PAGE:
Sharing my tips for how to get in great workouts even while you have a hand injury. As ALWAYS, talk with your doctor about resuming or starting any exercise routine, particularly if you’re injured.

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Workout-wise for me, things have been a little interesting. I was so proud of myself for finding a groove after the kids FINALLY went back to school full-time, and I had to go and fracture my pinky finger. (I also damaged the tendon. Cool bro.) So I’m in a splint and after a couple of weeks, I’ve finally gotten used to it. I wash dishes with one hand, type with 9 fingers, and accidentally get it wet at least once a day and have to change it. While I feel like I’ve adjusted to life with the splint, I’ve had to get creative on the workout front. No more super heavy upper body weights for now, and I’ve been focusing on lower body, cardio, and core.

Upper body injuries are easier to navigate than lower body injuries; I feel like you can do more since cardio isn’t deleted from the equation. I’ve been thankful that it’s just my pinky, not my whole hand, and that I’ve been able to make some adjustments. Since I’m no stranger to hand injuries (first there was Thumbgate, then my nerve repair surgery, and now this), I figured it was time to write a post about working out with a hand injury. Friendly reminder to always check with your doctor about your personal limitations and discuss any fitness changes with your healthcare professional.

1. Yay for cardio! With my current hand injury, I’ve still been able to get in lots of endorphin-boosting and endurance building cardio. I hop on the Peloton, go for a run, take a dance cardio class, HIIT train, and hike. I did try a kickboxing class with my hand flat instead of fingers flexed, and it didn’t feel so great and I stopped after a few minutes. The key with cardio is to pay attention to how you feel and also notice how it affects healing/swelling. After long runs, my finger gets a little swollen, so I’ll ice it it a bit afterwards. I’ve also been using arnica for swelling and bruising, and my red light.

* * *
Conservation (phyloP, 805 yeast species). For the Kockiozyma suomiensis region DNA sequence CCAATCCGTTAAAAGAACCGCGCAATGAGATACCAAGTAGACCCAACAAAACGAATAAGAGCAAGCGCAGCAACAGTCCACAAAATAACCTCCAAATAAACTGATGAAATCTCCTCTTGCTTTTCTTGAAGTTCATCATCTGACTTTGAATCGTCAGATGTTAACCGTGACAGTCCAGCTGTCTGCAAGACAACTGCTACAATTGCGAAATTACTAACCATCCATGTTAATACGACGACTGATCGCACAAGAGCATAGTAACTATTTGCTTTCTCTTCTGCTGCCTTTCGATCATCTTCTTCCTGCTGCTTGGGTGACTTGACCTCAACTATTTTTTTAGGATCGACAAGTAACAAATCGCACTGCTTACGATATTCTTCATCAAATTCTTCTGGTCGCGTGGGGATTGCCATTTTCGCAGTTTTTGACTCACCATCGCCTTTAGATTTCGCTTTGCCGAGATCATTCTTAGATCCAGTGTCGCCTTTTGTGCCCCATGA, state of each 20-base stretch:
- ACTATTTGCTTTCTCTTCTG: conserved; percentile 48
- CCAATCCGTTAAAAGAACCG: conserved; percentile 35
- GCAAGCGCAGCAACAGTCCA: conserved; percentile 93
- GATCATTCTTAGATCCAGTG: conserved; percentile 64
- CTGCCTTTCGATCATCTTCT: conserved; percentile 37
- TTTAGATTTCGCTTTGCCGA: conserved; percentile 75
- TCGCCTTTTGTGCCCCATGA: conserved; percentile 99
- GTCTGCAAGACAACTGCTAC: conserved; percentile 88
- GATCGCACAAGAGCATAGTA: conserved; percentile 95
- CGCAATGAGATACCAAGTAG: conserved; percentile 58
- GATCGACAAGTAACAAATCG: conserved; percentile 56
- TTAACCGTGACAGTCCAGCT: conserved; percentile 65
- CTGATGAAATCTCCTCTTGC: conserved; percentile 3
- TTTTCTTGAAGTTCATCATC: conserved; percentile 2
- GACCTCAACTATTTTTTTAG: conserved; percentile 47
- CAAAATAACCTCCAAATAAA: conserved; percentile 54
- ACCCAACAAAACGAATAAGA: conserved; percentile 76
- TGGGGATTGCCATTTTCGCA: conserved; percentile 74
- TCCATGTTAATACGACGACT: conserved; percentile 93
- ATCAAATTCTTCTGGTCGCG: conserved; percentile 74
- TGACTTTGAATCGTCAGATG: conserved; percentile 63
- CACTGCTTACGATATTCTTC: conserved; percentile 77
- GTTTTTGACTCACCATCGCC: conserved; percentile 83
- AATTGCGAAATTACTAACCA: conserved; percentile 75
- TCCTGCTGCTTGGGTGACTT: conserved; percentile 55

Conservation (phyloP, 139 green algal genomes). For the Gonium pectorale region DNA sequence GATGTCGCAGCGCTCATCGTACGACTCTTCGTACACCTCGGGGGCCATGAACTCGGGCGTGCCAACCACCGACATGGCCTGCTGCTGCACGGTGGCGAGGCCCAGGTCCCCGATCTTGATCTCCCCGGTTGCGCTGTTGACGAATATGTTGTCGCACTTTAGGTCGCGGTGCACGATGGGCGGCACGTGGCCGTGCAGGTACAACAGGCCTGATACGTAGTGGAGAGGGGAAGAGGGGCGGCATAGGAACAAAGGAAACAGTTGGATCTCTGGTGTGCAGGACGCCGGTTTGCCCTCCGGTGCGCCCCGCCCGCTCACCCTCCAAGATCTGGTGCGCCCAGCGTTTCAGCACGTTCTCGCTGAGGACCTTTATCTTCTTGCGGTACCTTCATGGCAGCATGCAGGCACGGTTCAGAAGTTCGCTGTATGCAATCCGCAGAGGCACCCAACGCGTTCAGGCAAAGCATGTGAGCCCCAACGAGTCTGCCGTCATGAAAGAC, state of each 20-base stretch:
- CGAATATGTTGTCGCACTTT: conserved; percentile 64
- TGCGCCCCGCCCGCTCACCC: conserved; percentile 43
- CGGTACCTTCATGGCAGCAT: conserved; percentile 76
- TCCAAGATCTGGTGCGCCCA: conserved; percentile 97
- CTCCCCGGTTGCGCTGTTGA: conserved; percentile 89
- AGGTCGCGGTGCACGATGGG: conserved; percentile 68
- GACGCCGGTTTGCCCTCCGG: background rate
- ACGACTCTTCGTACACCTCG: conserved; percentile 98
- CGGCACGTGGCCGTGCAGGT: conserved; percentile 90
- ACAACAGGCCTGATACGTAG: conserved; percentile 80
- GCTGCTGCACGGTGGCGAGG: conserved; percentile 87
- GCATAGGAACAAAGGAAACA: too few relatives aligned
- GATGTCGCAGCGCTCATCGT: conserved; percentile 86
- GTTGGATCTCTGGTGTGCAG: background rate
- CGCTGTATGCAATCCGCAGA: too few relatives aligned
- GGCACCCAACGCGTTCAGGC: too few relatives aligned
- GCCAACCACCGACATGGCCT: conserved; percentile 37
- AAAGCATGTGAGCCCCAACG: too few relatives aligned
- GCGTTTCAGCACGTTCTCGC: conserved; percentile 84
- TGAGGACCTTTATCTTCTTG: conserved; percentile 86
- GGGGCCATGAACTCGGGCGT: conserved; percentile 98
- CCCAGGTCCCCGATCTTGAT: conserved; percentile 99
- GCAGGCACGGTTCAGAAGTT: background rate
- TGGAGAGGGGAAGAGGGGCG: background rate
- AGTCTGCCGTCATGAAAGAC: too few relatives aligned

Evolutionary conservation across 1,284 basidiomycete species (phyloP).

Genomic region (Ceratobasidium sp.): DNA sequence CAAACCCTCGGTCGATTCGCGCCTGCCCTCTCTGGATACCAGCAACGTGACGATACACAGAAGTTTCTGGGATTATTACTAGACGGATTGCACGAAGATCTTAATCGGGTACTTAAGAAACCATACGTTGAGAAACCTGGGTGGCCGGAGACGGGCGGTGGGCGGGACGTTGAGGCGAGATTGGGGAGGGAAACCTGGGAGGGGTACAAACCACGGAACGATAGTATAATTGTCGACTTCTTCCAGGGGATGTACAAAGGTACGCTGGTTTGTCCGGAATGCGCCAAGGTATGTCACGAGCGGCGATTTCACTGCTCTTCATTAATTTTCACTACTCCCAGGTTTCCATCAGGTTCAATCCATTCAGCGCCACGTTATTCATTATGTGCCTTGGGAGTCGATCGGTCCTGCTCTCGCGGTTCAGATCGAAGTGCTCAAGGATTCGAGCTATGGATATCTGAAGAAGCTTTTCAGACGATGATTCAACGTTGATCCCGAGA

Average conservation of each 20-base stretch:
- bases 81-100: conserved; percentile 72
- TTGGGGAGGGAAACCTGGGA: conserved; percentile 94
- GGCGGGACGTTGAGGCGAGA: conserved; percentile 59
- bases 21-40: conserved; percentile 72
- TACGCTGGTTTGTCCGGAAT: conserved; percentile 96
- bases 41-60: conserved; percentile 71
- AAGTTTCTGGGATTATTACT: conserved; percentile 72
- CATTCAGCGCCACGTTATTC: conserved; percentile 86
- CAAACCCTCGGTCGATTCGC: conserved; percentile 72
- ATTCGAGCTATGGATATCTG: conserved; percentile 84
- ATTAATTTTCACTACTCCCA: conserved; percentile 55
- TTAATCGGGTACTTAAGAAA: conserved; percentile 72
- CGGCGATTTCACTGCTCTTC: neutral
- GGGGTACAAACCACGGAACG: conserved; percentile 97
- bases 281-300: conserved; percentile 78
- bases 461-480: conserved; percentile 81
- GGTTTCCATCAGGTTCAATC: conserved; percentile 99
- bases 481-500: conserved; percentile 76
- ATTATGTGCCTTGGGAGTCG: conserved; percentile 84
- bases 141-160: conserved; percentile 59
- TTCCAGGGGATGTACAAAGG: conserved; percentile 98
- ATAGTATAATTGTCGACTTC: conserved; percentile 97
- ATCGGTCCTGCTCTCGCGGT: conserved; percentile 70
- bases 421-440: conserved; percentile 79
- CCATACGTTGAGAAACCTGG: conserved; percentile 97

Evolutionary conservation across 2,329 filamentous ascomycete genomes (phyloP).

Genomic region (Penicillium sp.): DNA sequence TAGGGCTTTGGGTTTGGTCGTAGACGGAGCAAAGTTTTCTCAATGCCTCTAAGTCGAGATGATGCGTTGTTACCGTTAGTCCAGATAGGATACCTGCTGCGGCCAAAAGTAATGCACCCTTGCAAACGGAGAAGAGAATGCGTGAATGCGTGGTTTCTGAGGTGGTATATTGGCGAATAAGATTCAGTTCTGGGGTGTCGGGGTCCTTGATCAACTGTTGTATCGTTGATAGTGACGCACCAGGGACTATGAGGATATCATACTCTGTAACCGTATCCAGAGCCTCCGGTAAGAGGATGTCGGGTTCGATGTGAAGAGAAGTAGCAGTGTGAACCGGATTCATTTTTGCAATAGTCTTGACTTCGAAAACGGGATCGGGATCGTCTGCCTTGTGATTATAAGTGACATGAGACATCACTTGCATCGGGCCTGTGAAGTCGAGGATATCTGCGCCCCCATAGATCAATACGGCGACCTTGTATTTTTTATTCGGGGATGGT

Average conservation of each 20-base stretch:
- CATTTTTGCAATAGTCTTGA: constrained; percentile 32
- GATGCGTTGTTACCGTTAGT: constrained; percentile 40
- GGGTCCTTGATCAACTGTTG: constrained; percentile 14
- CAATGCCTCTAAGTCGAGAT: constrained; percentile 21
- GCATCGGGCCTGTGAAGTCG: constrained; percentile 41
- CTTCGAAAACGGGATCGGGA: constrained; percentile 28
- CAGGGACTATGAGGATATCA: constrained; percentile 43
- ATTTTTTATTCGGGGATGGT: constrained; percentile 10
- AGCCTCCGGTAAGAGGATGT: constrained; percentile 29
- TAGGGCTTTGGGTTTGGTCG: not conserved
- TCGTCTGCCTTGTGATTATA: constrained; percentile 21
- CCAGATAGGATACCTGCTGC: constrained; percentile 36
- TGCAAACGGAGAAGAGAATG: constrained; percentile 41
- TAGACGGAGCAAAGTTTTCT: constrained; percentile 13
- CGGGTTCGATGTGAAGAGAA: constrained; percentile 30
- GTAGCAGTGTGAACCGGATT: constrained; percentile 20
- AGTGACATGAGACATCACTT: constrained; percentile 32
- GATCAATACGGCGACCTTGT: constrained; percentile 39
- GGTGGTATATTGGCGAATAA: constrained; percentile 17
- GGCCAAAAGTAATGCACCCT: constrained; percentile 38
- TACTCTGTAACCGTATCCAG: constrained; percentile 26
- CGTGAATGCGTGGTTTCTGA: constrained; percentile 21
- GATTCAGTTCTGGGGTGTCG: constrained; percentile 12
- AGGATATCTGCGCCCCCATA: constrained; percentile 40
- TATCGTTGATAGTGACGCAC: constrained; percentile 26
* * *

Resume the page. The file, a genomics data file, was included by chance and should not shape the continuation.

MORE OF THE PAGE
2. Go for core and lower body exercises. When you have an upper body injury, core and lower body exercises are *usually* a safe bet. Some of my go-to exercises during this time:

– Lunges

– Squats

– Good mornings (resistance band around my shoulders)

– Walking lunges

– Leg extensions

– Step-ups

– Calf raises

– Hip raises

– Single leg squats

– Curtsy lunges

– Barre workouts! It’s been so fun to be able to stick to the Barre Bootcamp 2.0 calendar for the most part, even with my injury

(Right now, I use wrist weights instead of dumbbells for barre)

– Any core work! I love the Les Mill core classes (<— my link gets you 30 days free) and I’m also a huge fan of barre and Pilates-based core workouts. I modify all planks by placing my hands on the wall, doing planks on my forearms, or dropping to my knees to decrease pressure on my hands

3. Get creative with upper body work. I feel like with this injury, it’s been more more manageable for me to do endurance-based upper body work with bodyweight only or light wrist weights. (A great example of this is the Amanda Kloots arm series. You use zero weights but your arms are on FIRE afterwards!) I can’t really grip a lot, so I ordered some wrist weights from Amazon to do barre workouts. It’s perfect because I’m still getting resistance without putting anything in my hand!

4. Listen to your doctor. This should be #1 on the list but I’m putting it here for emphasis. Your doctor will give you the best guidelines for your healing journey FOR YOU. I’ve learned through injury, surgeries, and postpartum recovery that it’s so much better to WAIT and take the time to heal than it is to jump back into things too quickly and cause permanent damage. Impatience can hinder your recovery and set you back even longer than you initially would be. (For example, if your doctor tells you to take 6 weeks off, but you decide to work out anyway and you injure yourself or cause damage halfway through, you reset the healing timeline.) Be patient even though it’s hard, do what you can, and give yourself the grace and reassurance that you’ll come back even stronger. <3 Also, I highly recommend seeking out a physical or occupational therapist to help with your healing journey and ask your doctor for a referral. I’ll definitely be seeking out a hand specialist when all of this is over!

Have you ever been injured or had to take time off? What are some of the things that helped you?

xo

Gina



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